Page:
And how do you save anyone when you have no members.
        I dont think Jesus exactly meant to throw out everyone who doesn’t fit in.
        Although it would be equally silly to never throw out anyone.
        If the church really wanted to get rid of Fr. Hans Küng it has had decades to do it in.
        So therefore he must still be there for a reason?

        • Teresa

          Goodness me. You have got yourself in a tangle haven’t you!

          The Church isn’t in the business of throwing people out or losing them – it is in the business of saving people.

          You are correct that Catholic means Universal. Its universality is in the fact that salvation is offered to ALL people (note I say offered as not all accept). But it comes from ONE person – Jesus who is God Incarnate. Jesus taught us what we need to know for our salvation and commanded that we stick to it. He gave authority to the Church to proclaim His message of salvation (His teaching) to successive generations in His absence.

          ORTHODOXY simply means sticking to what Jesus taught and commanded. He didn’t teach several things and then have us take our pick according to our personal taste. He was pretty stern about what He taught. He forgave, but He didn’t say “carry on as you were” – He put people back on the right track.

          ONE person, ONE message, ONE truth, UNIVERSALLY proclaimed.

          Dissenters are teaching another message contrary to the one Jesus taught. There are plenty of texts in the bible warning against false teaching. Dissenters lead others astray and away from salvation. It is not about throwing these people out. As I said before, it is about protecting people. If people listen to Küng they are not listening to Jesus.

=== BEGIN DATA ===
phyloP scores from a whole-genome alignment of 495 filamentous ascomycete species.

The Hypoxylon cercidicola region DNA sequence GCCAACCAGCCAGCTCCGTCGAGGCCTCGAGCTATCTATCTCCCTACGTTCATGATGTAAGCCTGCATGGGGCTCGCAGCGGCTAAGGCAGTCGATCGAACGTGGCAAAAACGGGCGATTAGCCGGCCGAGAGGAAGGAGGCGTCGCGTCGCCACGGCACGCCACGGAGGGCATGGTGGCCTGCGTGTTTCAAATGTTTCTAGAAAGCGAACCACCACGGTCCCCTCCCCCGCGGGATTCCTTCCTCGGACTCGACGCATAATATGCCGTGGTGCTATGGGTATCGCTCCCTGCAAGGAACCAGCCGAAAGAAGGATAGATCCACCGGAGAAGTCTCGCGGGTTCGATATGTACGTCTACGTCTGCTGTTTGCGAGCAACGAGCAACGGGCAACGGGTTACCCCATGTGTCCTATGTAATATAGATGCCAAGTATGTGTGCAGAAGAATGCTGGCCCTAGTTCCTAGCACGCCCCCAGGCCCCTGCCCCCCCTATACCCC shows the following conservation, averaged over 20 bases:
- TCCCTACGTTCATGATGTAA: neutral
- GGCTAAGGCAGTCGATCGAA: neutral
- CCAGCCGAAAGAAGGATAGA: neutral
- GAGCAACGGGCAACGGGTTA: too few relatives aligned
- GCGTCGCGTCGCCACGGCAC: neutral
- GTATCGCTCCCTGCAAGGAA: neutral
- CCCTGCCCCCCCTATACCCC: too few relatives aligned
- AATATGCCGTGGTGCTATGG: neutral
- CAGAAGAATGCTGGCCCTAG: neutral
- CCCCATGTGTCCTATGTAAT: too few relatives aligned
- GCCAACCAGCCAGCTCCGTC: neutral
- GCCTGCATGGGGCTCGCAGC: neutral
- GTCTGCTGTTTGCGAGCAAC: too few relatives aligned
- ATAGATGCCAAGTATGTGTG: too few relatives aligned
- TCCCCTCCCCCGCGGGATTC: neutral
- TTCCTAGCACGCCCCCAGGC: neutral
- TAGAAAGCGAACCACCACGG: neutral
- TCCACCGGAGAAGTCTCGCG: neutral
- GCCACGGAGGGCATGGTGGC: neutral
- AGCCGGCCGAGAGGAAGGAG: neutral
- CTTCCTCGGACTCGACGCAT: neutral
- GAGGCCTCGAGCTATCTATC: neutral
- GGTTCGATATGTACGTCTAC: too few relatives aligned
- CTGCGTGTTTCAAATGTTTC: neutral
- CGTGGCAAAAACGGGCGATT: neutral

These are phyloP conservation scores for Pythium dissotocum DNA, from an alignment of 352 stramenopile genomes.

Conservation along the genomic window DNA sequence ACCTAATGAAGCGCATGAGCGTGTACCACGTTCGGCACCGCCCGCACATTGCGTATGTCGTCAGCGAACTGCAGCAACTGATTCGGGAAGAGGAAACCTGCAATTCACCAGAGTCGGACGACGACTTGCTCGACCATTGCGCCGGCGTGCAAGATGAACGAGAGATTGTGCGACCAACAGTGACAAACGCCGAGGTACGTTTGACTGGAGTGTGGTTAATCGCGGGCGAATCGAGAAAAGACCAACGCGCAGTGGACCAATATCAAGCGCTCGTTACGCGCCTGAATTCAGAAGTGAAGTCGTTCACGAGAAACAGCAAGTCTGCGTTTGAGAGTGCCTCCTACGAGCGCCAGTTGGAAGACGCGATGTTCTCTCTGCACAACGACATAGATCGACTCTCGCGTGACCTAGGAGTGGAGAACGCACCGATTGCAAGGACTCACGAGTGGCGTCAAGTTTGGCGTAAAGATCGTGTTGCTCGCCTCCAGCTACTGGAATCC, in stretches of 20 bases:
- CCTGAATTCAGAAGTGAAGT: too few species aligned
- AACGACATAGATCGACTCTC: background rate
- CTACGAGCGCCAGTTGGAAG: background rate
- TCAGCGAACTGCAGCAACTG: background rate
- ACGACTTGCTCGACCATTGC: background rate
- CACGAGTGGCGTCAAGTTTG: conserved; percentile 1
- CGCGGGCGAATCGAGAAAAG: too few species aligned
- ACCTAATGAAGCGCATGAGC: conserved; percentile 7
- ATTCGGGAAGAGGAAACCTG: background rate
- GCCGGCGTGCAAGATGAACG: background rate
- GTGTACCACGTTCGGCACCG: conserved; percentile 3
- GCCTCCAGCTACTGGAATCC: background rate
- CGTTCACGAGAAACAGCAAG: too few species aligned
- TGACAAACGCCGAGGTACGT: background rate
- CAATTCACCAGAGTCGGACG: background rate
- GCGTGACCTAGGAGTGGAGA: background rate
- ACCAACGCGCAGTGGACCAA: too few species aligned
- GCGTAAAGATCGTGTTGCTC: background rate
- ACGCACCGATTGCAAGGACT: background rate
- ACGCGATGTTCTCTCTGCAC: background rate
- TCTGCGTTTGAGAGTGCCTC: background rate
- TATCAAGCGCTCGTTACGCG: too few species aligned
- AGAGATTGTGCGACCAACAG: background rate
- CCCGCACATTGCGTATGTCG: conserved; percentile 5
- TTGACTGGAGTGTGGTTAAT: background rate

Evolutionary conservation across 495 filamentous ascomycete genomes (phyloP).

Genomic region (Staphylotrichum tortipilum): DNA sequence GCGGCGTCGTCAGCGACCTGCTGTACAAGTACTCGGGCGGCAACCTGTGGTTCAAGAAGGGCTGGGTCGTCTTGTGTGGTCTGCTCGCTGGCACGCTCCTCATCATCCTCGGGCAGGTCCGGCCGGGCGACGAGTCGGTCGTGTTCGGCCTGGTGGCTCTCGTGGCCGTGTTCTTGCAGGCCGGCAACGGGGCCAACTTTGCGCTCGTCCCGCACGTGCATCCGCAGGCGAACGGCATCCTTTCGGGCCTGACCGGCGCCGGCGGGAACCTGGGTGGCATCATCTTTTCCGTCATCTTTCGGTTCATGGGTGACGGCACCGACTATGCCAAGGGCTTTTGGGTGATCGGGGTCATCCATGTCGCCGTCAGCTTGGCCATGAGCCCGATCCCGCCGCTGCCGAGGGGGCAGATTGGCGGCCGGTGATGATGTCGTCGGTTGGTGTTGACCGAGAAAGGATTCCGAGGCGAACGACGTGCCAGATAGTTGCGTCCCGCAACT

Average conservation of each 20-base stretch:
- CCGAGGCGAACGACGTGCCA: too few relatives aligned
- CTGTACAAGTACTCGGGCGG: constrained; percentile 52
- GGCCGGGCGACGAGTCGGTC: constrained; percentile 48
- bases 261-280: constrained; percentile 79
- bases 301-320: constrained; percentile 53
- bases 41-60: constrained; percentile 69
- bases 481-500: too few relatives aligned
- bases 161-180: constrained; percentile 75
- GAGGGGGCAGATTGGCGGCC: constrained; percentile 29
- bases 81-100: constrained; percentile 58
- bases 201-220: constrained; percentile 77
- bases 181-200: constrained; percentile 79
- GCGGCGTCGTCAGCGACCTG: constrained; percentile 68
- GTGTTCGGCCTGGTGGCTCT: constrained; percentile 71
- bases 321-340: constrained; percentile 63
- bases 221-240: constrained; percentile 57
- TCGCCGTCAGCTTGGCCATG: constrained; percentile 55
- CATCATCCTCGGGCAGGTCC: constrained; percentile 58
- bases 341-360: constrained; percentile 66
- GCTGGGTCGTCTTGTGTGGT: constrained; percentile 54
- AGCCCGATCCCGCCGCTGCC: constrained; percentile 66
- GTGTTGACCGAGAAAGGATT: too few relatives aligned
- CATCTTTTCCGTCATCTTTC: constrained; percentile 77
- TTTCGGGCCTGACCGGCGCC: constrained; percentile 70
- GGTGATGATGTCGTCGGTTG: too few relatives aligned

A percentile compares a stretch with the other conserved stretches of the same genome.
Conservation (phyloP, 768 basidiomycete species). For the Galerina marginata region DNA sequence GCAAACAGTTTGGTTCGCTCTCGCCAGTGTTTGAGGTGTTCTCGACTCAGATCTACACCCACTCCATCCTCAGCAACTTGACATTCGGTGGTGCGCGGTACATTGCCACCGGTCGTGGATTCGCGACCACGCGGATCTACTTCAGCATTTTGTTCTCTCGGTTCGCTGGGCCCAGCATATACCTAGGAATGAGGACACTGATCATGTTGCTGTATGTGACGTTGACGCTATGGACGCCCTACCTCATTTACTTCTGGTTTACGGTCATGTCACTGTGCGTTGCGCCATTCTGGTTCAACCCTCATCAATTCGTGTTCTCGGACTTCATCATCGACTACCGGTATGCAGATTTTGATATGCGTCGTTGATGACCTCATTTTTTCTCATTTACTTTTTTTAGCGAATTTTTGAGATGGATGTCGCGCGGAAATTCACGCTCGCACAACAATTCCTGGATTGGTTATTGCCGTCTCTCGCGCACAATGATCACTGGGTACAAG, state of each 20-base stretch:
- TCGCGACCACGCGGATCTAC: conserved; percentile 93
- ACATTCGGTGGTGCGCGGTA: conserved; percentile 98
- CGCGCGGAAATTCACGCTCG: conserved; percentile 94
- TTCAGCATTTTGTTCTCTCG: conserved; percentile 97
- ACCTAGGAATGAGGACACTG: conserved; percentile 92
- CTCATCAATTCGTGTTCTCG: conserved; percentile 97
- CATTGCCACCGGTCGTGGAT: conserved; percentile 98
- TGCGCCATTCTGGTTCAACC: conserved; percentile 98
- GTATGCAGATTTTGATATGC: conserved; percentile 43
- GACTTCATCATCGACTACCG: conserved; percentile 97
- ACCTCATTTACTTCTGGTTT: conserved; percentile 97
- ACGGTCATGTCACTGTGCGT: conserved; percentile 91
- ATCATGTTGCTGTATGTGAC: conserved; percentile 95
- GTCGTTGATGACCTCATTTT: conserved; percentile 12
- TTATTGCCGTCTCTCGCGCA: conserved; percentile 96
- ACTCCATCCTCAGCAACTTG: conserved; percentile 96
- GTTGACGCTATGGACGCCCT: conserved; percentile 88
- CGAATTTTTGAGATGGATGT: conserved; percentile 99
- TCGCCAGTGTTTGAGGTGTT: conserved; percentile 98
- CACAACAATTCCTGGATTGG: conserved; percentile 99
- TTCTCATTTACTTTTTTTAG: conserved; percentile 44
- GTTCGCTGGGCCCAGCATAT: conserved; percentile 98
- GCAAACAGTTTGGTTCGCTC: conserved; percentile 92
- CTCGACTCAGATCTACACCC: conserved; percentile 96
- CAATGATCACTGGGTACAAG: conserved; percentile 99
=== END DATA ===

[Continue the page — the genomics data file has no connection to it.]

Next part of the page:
The Church wants salvation for ALL – INCLUDING Küng. Is that not a good enough reason for him to still be there? He has not been thrown out, but he can no longer teach in the name of the Church (and hence Jesus).

          I agree with you that if you are doing the work of the Church then you will be seen as the voice of the Church. That is precisely why Küng had his theology licence withdrawn.

          BTW, promotion is for clubs and businesses. The term for what the Church does is ‘evangelisation’.

          I have perhaps oversimplified things a bit, but I hope it makes better sense to you now.

          • Teresa

            oh yes, one more thing – it is ‘anathema’ not ‘anathama’

          • Ronnie

            I really enjoy reading your very clear and kind explanations of the faith.
            Keep up the good work.

          • “The Church wants salvation for ALL –INCLUDING Küng. Is that not a good enough reason for him to still be there?”

            Not really. If he was a woman who’d had an abortion he’d be automatically excommunicated yet if he says he’s not sure about the ethics of abortion that’s okay for the RCC which believes that all abortion (except in the case of risk to the life of the mother and sometimes not even then) is coldblooded murder. Under your logic Fr Kung is inciting people to murder …but somehow you never get rid of him? But for some reason men can go around …as you would put it … “dissenting” all over the place and that’s okay – they face no real sanction – women on the other hand…

            The RCC may imagine that it is more than a promotional business but it still has to function as a business and it seems to me that if it looks like a business and acts like a business then it probably is a business.

            “Jesus taught us what we need to know for our salvation and commanded that we stick to it.”